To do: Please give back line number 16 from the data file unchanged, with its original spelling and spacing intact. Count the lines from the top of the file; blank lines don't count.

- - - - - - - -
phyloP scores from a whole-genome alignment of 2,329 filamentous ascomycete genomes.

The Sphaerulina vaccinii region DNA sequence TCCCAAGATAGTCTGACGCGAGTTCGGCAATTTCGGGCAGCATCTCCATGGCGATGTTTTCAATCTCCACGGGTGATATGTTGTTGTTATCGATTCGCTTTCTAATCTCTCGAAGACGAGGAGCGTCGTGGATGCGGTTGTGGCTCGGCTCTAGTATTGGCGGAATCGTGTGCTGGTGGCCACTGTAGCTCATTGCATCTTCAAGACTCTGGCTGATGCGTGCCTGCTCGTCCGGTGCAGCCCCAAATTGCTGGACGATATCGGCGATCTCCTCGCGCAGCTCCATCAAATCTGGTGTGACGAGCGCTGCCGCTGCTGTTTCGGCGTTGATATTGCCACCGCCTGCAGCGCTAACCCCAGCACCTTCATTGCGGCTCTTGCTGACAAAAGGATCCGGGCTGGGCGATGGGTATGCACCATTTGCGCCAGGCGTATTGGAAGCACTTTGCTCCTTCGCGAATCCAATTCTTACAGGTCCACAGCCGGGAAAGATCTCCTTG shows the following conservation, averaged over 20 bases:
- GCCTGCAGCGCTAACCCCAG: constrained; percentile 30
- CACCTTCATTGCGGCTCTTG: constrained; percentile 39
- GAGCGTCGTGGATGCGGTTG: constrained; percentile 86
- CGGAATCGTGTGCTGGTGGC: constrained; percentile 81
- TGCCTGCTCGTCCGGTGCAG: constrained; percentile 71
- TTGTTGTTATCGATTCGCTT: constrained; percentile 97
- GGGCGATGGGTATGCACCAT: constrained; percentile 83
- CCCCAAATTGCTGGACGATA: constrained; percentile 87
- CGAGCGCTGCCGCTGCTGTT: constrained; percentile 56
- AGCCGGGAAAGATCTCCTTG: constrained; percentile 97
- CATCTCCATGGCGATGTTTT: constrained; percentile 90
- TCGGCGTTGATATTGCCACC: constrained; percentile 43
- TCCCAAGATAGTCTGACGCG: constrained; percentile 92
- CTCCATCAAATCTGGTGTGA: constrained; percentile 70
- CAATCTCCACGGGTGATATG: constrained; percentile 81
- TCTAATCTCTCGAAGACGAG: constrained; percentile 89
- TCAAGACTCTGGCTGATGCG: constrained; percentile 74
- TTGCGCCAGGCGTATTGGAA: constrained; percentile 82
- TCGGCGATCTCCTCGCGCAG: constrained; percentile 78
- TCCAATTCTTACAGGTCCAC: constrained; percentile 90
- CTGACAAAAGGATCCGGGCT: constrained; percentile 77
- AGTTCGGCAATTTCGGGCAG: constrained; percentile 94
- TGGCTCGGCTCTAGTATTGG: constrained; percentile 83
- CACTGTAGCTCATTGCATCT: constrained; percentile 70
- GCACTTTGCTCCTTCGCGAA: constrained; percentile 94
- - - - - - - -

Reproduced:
- CTCCATCAAATCTGGTGTGA: constrained; percentile 70